Got shoulder pain? Don’t worry – you aren’t the only one! Shoulder injuries are common amongst athletes and older individuals. I am a competitive dragon boater and experience shoulder pain regularly. It is often associated with poor technique and over training. An effective shoulder conditioning program is crucial towards prevention and recovery.
The goal of shoulder rehabilitation is to restore function of the shoulder. Shoulder function can be defined as working in a proper way without causing any pain or discomfort. Through a series of strength exercises and mobilization techniques, recovery can be achieved at an accelerated pace.
There are two components when it comes to shoulder functionality; shoulder stability and shoulder mobility. A balance between the two is what contributes to normal shoulder function. Shoulder mobility is what allows the shoulder to move up, down, left and right in a free range of motion. Kinesiologists and physiotherapists may describe these movements as external rotation, internal rotation, flexion, extension, abduction and adduction at the shoulder joint. The glenohumeral joint (shoulder socket) is a ball and socket joint and enables the arm to perform multi-directional movements and rotation. Stability on the other hand, is the resistance musculoskeletal tissues provide to the joint from various movements. In other words, shoulder stability refers to the ability to keep the arm stable while performing various movements.
Pain is a major indication of a shoulder injury. At the onset of discomfort, exercise should be put to a halt to prevent further aggravation. The degree of impingement (pain) can vary depending on the seriousness of the injury. Rest is crucial during the first couple of days to allow the injured area to heal. Once pain levels begin to decrease, we can begin our rotator cuff exercises.
Our main focus is rehabilitating the rotator cuff muscles and restoring range of motion and increasing shoulder stability The rotator cuff is responsible for stabilizing the shoulder joint and is made of 4 different muscles. These muscles originate at the edge of the shoulder blade and insert around the head of the arm bone, or humerus, forming a “cuff” like network.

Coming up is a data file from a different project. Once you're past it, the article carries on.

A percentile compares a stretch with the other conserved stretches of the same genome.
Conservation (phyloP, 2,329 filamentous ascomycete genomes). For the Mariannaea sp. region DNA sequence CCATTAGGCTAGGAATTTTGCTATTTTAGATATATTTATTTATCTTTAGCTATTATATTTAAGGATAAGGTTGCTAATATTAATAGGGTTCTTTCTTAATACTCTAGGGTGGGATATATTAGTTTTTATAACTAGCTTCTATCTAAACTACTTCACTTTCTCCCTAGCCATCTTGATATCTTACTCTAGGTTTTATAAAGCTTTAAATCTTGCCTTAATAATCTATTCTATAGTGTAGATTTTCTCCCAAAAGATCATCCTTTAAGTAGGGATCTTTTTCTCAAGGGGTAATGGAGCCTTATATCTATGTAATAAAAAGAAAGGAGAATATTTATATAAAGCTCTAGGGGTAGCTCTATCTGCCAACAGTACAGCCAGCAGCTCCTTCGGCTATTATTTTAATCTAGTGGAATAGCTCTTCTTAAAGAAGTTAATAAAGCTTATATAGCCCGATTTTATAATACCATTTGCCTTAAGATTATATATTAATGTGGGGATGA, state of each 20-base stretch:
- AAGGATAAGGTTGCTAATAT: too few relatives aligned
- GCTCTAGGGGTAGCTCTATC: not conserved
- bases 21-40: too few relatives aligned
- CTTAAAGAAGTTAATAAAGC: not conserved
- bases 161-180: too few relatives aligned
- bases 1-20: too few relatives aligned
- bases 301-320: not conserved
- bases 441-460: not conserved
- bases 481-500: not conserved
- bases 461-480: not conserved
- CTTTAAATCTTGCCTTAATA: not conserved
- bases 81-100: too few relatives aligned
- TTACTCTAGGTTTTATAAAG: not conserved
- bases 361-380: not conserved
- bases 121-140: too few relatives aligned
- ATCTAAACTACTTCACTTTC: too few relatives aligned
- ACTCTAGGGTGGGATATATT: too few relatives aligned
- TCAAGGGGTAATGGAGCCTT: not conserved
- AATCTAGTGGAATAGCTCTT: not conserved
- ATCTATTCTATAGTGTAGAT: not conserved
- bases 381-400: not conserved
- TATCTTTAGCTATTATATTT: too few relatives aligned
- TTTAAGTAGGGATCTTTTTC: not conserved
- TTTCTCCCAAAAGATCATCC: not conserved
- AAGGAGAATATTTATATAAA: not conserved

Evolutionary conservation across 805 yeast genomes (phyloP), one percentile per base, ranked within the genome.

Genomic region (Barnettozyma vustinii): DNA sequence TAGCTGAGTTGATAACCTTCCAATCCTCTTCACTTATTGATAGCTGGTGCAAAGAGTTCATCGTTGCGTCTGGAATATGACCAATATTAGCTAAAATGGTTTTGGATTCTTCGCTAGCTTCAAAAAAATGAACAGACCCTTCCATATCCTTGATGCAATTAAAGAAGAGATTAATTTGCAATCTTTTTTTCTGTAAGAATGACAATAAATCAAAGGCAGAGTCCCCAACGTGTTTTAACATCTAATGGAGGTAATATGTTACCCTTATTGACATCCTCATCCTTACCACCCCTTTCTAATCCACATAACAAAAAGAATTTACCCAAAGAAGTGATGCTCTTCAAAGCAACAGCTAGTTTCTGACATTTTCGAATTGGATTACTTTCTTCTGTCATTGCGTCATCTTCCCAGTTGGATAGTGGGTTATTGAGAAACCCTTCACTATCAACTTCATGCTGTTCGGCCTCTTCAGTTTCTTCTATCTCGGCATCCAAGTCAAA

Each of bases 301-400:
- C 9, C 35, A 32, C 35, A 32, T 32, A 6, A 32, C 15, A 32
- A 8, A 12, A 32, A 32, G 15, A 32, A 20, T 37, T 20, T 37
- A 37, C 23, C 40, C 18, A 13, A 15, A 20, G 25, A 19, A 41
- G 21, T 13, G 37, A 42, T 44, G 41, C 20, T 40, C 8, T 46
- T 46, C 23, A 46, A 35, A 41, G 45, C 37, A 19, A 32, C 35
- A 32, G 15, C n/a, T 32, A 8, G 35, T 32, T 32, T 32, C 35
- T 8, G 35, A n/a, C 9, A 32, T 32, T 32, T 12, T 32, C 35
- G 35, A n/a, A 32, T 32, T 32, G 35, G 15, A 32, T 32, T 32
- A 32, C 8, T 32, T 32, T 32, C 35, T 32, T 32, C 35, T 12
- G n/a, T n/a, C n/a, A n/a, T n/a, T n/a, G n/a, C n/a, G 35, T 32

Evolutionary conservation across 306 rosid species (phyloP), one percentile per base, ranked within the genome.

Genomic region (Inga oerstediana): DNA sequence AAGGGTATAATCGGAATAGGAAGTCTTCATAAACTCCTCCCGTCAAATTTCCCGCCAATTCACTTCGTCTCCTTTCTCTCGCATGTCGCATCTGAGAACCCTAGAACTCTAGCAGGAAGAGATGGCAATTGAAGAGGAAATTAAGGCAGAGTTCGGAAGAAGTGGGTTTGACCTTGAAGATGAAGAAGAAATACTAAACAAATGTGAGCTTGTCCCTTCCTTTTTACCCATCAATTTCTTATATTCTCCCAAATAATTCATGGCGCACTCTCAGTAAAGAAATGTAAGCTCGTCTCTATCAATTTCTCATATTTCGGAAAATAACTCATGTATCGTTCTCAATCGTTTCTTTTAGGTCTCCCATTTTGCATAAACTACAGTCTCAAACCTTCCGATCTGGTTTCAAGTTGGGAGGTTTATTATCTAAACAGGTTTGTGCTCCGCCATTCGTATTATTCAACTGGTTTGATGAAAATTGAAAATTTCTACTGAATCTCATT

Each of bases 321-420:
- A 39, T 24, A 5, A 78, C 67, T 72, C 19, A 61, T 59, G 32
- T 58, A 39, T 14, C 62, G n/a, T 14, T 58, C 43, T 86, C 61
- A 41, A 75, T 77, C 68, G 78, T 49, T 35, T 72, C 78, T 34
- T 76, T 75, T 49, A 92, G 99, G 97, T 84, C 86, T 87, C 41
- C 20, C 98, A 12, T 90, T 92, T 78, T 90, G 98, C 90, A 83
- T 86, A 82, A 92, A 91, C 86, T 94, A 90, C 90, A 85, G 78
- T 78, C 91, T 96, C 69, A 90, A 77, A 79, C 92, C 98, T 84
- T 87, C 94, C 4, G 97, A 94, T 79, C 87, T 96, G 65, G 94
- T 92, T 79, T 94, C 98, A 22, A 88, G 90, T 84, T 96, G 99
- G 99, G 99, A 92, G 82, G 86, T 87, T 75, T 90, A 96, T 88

Rotator Cuff Exercises
Scapular Protraction and Retraction
Scapular Elevation and Depression
Internal and External Rotation
Once a full range of motion is achieved we can begin dynamic/plyometric training. Plyometric training focuses on increasing power and exerting maximal force during exercise. These exercises can be used to return the shoulder to optimal functioning. Make sure to start out with lighter weights and gradually increase the weights as the shoulder gets stronger.
Overhead Forward Throw with Medicine Ball
Medicine Ball Slams
Have you ever done any of these exercises? Leave a comment below!
Kevin Kwok – Client Care Manager
Kevin enrolled in numerous sports program as a child, which exposed him to an active lifestyle early in life. He played ultimate frisbee competitively in at the junior level while in high school. Kevin now focuses his training exclusively on dragon boating. He has been paddling for the past 2 years and hopes to make the Canadian National Team in 2019. He hopes he can motivate others to accomplish their short and long term fitness goals.
This post has been developed by studio contributors which include Co-Op students, kinesiologists, therapists and our expert colleagues